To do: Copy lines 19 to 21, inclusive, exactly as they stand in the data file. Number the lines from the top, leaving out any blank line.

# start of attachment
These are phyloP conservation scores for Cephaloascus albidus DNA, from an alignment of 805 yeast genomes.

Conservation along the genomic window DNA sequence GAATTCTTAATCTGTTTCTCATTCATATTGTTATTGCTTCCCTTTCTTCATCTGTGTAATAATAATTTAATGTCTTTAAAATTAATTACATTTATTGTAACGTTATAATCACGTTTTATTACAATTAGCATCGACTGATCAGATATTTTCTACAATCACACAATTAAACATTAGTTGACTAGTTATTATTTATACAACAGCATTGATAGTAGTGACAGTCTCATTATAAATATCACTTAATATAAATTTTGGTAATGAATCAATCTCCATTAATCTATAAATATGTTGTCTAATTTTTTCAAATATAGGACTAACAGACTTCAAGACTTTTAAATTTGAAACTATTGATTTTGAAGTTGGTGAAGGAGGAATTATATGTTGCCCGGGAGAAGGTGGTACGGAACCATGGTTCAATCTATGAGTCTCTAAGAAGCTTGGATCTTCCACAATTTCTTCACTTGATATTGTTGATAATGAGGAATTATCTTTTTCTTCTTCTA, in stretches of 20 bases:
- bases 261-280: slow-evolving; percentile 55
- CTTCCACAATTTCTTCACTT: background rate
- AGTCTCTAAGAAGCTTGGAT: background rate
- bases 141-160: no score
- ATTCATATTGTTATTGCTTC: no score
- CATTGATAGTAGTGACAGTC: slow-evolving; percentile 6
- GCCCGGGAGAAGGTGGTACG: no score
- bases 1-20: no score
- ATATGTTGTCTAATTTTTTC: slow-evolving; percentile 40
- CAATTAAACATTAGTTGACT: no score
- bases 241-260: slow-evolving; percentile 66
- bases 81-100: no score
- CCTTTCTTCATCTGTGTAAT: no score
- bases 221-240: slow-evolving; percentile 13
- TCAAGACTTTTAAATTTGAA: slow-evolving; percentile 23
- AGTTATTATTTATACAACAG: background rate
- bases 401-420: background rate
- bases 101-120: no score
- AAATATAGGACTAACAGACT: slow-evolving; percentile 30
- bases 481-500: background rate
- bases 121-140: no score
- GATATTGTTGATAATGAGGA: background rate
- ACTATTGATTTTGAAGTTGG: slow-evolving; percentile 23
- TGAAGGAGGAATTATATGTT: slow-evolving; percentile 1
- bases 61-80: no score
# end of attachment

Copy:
- bases 401-420: background rate
- bases 101-120: no score
- AAATATAGGACTAACAGACT: slow-evolving; percentile 30